The late Rev. Dr. William G. Bodamer Jr. is being recognized posthumously for his contributions to the Big Blue men’s soccer program. Instrumental in starting the men’s soccer program, he served as head coach from 1986-91. He currently ranks second in the Big Blue record book for career coaching wins with a career record of 37-63-3 (.373).

Bodamer joined the Millikin staff in 1965 as chaplain and assistant professor of religion. He served the university in many roles, including chairman of the religion department for much of his career. He was named Millikin's first Griswold Distinguished Professor of Religion in 1985 and Distinguished Faculty Lecturer in 1987. In 2003, he received the Millikin Medallion Society Award for his contributions and service to the university.

Though he retired from full-time teaching in 1997, Bodamer continued to serve the university as the first director of Pilling Chapel from 1997 to 2003. He frequently was a featured speaker at the university’s baccalaureate ceremony and was a member of the Millikin Quarterback Club and Millikin Associates. Additionally, he worked as a consultant and evaluator for the North Central Association of Universities and was a guest scholar at the Center of Asian Studies at the University of Illinois.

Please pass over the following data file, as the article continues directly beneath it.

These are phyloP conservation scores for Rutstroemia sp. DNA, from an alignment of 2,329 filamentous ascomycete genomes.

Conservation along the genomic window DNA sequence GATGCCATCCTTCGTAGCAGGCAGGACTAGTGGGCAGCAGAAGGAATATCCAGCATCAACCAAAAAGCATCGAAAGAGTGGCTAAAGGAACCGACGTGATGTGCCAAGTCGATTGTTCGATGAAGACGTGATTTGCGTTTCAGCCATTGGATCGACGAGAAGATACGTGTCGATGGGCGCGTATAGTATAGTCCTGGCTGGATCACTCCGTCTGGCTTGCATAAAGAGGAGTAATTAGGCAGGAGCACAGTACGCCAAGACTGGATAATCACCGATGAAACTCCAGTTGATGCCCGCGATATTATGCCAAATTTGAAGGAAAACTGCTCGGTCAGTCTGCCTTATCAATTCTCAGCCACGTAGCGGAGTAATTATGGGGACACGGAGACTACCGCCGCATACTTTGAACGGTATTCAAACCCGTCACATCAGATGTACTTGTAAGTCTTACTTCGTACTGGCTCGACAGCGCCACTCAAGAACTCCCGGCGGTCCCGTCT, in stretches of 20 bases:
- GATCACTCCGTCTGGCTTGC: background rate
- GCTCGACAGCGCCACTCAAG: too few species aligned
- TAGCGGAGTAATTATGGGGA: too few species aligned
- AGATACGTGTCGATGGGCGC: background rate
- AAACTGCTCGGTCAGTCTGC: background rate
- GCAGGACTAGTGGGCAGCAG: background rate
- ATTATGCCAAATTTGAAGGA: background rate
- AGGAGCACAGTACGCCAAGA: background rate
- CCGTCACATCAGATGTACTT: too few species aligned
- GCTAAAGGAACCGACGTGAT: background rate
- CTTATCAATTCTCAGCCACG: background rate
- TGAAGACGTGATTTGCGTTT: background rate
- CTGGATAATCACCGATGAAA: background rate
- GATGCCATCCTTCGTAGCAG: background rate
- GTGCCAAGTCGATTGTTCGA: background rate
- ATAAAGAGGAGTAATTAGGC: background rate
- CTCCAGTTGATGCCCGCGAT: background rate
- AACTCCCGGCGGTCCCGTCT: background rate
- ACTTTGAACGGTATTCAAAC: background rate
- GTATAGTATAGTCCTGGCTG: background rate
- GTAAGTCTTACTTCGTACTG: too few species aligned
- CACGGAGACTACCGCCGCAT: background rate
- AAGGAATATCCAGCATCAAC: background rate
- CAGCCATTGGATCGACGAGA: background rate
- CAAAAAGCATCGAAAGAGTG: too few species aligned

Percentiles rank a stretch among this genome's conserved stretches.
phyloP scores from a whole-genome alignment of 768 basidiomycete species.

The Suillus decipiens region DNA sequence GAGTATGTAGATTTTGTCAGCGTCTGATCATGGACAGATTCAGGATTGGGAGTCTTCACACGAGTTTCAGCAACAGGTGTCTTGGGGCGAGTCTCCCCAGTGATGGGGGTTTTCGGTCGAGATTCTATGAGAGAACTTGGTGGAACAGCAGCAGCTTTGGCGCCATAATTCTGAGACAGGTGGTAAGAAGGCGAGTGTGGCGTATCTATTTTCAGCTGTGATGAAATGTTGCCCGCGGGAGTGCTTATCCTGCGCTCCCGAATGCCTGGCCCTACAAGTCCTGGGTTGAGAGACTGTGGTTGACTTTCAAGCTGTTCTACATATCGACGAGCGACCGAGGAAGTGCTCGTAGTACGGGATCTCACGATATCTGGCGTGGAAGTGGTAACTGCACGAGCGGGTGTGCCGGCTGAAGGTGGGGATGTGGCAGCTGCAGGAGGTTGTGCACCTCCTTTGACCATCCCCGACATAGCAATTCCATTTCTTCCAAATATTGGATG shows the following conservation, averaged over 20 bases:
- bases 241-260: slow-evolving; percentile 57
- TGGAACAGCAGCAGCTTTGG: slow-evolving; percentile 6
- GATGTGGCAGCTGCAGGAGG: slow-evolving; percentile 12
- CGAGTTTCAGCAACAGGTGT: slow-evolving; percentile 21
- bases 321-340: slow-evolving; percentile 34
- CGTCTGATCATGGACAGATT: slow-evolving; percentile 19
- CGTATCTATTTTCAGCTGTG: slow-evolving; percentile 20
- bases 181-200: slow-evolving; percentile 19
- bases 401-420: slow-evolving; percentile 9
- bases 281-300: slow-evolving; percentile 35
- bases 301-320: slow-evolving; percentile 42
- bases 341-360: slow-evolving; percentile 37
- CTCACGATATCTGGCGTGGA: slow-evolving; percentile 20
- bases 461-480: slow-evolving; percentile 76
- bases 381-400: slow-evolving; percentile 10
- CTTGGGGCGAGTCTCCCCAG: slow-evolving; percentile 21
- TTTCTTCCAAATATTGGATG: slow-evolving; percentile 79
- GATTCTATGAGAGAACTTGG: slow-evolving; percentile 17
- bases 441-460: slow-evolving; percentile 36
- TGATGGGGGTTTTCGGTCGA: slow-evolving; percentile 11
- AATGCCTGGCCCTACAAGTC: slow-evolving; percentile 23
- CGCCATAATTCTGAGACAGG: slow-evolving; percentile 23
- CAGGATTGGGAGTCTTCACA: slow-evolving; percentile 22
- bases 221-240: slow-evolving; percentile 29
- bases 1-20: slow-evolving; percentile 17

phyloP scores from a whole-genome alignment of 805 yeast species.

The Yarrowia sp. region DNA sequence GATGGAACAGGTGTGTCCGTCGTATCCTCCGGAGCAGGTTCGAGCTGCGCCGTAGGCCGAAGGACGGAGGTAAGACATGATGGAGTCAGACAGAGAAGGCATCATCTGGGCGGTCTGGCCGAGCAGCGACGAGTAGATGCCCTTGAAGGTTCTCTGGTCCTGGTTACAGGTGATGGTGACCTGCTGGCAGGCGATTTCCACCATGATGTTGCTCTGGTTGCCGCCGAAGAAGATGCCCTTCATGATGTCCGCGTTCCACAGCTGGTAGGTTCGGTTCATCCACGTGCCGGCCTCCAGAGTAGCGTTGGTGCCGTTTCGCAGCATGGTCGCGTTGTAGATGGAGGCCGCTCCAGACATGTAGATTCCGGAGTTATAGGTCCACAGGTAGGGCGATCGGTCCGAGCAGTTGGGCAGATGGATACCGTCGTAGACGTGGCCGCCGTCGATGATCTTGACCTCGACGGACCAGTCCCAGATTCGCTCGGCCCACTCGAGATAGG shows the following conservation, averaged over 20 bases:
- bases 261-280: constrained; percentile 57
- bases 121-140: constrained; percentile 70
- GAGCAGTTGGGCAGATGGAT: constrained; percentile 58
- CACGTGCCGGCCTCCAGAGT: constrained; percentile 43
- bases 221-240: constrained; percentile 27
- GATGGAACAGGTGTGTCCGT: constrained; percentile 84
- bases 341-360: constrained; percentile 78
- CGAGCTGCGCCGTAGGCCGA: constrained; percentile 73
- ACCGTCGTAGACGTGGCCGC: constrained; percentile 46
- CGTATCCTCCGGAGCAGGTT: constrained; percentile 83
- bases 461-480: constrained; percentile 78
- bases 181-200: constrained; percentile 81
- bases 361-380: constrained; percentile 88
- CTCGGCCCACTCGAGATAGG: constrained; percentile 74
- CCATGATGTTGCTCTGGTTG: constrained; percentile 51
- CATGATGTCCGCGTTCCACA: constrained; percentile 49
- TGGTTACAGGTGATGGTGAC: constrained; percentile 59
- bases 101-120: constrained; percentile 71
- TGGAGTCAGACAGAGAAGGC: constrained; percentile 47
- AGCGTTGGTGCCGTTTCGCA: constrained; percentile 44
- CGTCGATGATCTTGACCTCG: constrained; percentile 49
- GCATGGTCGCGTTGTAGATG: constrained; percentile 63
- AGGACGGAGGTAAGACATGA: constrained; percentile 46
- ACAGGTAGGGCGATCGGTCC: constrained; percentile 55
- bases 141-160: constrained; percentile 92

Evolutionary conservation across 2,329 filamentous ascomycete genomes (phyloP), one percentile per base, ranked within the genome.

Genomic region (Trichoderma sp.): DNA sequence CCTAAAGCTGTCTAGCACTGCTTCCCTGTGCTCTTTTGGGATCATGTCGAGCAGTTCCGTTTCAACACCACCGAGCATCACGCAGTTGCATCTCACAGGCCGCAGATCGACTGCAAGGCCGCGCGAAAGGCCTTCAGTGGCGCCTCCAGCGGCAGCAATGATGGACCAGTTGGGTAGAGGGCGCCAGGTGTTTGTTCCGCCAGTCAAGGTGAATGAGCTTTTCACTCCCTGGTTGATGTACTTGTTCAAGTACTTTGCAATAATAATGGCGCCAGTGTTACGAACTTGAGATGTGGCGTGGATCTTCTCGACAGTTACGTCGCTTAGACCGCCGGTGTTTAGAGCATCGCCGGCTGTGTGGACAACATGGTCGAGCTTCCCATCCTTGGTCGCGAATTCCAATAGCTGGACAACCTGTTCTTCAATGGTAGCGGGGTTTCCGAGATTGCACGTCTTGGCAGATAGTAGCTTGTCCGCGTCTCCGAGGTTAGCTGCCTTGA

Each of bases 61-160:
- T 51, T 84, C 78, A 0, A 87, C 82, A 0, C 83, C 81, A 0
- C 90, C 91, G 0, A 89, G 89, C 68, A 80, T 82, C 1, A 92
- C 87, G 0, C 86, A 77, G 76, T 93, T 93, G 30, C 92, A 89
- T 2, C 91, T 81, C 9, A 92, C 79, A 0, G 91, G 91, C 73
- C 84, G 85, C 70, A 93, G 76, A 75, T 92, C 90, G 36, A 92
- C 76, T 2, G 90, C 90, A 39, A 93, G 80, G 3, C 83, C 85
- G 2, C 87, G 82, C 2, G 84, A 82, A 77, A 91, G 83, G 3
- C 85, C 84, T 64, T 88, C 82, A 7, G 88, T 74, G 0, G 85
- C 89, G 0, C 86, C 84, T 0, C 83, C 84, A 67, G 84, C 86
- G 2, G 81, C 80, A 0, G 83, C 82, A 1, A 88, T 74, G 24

Bodamer died Sept. 27, 2015, at age 83. His impact on Millikin is perhaps best summed up in this excerpt from his obituary: “In all his pursuits, he was known for exemplifying excellence and integrity and a deep caring for his students and colleagues. His distinguished career at Millikin has been characterized by his academic, pedagogical, scholarly, professional and collegial pursuits on behalf of the university.”

Bodamer earned a bachelor’s degree from Wagner College in Staten Island, N.Y., and a bachelor's degree and a doctorate, both in divinity, from Princeton Theological Seminary in Princeton, N.J. Prior to joining Millikin, he served as pastor at Wallington Presbyterian Church in Wallington, N.J. Bodamer also served as an instructor in pastoral theology at Princeton Theological Seminary and as a lecturer at Wagner College.

His wife, Elizabeth, preceded him in death in 2014. He is survived by his four children: daughters, Michelle Nicol, Lesley Rodell and Lisa Kida, and son Jonathan Bodamer; five grandchildren and two great-grandchildren.